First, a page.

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LAX's drop in passenger and cargo traffic has a ripple effect

Businesses including restaurants and shuttle and freight services suffer as the airport sees a major slowdown resulting from the recession and increased competition.

April 15, 2009|David Pierson >>>

Tamero said he had no choice; his cargo volume was down by half. The father of five said the financial strain forced him to sell his home in Rancho Palos Verdes. The family moved to another house in Lennox.

"I woke up one morning in shock," Tamero said. "I went from Palos Verdes to Lennox. It's tough."

Today's declining air traffic at LAX complicates the latest multibillion-dollar plan to upgrade Tom Bradley International Terminal by 2013.

A consortium of international airlines recently expressed concern that the renovation would result in higher landing fees and terminal rents. Airport workers could also face furloughs to offset the city's budget deficit.

It is against this backdrop that businesses around LAX try to move forward.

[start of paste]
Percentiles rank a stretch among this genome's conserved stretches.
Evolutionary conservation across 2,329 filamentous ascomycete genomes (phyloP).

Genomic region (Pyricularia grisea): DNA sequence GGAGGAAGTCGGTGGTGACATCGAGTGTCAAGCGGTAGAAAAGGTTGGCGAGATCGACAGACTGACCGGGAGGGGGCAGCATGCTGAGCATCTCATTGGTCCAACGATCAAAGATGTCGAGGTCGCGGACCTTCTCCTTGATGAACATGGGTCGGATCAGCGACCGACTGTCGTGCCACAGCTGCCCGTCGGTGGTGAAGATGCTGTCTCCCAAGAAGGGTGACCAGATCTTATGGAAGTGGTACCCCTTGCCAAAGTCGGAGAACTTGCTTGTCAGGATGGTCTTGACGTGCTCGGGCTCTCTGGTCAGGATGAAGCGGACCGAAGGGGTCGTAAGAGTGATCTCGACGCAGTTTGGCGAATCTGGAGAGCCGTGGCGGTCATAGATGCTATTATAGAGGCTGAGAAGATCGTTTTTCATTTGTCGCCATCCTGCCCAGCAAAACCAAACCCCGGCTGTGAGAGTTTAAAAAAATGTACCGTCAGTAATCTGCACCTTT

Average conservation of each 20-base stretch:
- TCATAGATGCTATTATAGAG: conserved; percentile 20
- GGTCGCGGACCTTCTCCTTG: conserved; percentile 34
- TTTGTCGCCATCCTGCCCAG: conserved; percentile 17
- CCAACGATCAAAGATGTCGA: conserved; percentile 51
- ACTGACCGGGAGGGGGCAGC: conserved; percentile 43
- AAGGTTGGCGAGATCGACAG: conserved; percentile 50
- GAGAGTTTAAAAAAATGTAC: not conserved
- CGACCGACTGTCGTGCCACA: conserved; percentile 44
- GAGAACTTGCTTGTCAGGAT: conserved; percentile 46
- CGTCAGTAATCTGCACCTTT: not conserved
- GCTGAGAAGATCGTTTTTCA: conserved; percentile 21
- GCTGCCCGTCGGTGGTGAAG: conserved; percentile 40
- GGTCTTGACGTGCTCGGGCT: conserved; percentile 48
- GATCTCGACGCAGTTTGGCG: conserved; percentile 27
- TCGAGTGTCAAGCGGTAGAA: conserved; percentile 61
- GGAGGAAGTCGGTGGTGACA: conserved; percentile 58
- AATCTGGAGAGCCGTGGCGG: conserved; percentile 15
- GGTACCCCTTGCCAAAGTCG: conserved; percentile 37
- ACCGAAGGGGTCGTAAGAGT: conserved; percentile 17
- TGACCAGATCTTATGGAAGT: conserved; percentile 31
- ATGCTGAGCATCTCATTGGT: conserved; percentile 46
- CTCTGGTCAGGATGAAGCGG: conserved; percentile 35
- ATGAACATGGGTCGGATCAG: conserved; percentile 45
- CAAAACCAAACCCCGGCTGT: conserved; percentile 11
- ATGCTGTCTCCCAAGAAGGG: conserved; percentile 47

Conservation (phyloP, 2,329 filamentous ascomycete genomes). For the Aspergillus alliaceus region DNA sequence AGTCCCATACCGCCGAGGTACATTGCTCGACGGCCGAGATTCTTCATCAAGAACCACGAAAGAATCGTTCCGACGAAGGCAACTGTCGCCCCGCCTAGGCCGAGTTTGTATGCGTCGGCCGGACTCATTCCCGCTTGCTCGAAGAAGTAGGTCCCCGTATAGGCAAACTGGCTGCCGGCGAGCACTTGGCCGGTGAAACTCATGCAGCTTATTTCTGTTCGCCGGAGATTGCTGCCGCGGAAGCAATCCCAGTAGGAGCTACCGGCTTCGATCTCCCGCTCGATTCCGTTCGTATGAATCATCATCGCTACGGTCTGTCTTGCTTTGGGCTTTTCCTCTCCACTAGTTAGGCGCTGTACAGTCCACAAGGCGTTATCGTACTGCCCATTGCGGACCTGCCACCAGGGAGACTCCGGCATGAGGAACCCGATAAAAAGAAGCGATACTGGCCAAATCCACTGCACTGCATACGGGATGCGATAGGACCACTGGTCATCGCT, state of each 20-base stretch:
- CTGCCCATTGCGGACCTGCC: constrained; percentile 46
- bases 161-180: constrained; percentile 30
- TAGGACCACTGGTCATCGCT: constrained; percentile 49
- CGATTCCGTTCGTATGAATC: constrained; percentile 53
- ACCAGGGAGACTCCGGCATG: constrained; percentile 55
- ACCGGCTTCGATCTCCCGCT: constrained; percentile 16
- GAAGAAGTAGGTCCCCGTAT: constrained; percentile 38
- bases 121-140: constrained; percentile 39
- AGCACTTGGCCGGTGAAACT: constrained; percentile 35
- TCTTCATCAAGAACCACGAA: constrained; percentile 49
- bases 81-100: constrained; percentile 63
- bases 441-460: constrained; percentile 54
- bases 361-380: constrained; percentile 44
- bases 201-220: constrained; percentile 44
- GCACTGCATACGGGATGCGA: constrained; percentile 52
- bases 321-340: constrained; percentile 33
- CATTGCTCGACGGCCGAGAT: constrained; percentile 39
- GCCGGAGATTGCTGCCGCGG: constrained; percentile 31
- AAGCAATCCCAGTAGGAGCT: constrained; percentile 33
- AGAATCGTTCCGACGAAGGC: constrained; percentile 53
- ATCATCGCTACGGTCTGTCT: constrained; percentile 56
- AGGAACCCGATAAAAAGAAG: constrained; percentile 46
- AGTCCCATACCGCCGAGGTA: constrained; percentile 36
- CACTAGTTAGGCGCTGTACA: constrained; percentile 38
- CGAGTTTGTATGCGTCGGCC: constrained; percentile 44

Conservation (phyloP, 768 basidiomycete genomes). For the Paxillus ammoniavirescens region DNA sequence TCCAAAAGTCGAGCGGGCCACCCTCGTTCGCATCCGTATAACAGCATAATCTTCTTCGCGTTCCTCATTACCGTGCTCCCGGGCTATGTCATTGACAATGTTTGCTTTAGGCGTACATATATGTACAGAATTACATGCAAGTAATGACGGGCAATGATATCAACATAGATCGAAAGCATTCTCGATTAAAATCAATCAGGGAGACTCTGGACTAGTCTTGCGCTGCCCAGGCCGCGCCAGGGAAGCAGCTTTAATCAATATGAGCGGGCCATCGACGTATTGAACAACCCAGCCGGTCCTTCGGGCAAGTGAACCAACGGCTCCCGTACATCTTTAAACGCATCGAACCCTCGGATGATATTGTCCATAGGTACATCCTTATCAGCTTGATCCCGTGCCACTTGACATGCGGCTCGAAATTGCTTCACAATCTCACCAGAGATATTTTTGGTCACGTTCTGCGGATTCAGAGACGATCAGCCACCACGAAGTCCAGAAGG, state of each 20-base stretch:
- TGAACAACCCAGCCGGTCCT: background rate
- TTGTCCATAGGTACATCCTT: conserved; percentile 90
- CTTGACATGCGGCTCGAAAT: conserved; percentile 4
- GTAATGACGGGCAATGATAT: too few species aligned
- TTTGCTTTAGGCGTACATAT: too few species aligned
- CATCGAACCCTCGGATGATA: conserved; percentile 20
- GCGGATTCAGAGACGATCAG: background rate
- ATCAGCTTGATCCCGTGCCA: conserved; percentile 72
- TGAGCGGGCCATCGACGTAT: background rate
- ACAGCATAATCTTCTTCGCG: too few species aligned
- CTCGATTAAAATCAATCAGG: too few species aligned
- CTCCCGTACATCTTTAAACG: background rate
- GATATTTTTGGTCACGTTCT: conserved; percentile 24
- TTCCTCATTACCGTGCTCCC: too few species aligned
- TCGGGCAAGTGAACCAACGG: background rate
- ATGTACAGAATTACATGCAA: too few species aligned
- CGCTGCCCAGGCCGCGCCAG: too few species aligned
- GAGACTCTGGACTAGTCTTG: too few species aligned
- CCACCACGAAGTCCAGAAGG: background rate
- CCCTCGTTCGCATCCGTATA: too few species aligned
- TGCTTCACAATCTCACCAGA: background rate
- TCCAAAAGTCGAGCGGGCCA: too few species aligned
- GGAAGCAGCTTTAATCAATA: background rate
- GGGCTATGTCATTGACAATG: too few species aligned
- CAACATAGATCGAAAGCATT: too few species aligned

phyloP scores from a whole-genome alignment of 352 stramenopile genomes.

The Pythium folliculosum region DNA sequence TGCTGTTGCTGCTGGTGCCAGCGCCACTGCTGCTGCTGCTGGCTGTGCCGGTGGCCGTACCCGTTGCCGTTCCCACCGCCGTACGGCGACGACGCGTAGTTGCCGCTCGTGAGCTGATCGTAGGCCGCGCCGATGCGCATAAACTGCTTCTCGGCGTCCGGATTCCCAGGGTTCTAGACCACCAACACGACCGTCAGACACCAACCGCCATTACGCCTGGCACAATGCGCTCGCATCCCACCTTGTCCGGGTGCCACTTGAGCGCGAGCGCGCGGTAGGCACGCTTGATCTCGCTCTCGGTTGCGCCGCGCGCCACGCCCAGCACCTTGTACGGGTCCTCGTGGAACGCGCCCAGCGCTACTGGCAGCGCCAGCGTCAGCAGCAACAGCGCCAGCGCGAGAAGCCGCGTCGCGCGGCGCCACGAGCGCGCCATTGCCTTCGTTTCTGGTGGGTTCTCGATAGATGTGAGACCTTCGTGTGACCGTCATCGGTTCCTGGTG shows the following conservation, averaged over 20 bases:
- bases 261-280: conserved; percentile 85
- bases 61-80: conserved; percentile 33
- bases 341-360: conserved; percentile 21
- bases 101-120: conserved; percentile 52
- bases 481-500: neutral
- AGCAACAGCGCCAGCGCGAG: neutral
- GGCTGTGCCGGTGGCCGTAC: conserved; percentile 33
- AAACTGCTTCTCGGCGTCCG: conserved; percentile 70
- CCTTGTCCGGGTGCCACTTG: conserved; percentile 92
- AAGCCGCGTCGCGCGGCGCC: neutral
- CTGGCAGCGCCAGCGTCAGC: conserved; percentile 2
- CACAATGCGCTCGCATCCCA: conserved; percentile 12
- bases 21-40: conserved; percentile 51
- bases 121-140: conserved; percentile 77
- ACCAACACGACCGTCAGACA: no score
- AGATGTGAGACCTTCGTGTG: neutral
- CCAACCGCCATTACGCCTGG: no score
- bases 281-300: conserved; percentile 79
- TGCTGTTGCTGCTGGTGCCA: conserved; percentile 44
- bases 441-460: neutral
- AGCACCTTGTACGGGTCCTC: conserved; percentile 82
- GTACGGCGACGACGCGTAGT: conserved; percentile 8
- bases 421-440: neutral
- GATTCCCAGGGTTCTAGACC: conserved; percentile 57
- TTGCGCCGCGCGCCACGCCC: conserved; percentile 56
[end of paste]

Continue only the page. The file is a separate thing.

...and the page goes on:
But it's been tough going for the likes of airline caterers who have seen their industry shrink 40% since 2000, said Roxanne Conrad, a spokeswoman for LSG Sky Chefs, which has a kitchen adjacent to the airport.

The recession only heightens their struggles as more cash-strapped airlines eliminate meal services. In the last six years, Sky Chefs has had its orders at LAX slashed nearly in half. It has adapted by consolidating three kitchens into one, Conrad said.

With fewer travelers, transportation services to the airport have also suffered.

SuperShuttle International, with its familiar blue vans, has watched ridership drop 8% from February 2008. Company executives said the numbers could be worse had they not been able to steal away customers from more-expensive car services.

One of those companies is Airport Valet of California Inc. Manager Sean Shilleh said many of his clients were employees at Bear, Stearns & Co. and Merrill Lynch & Co.

For $23.95 a day, customers drop off their cars at Shilleh's storefront on Sepulveda Boulevard and are ferried to their terminal. When they return to LAX, Shilleh sends a driver to pick them up and return them to their cars.

During better times, the service was a common perk for executives and celebrities. But business has declined 20% from a year ago.

"Customers have to pay out of pocket now because employers are paying less for these services," said Shilleh, who has reduced hours for his workers. "We're trying to ride it out until the economy turns around. But you can tell everyone is hurting around here. Nobody's traveling."


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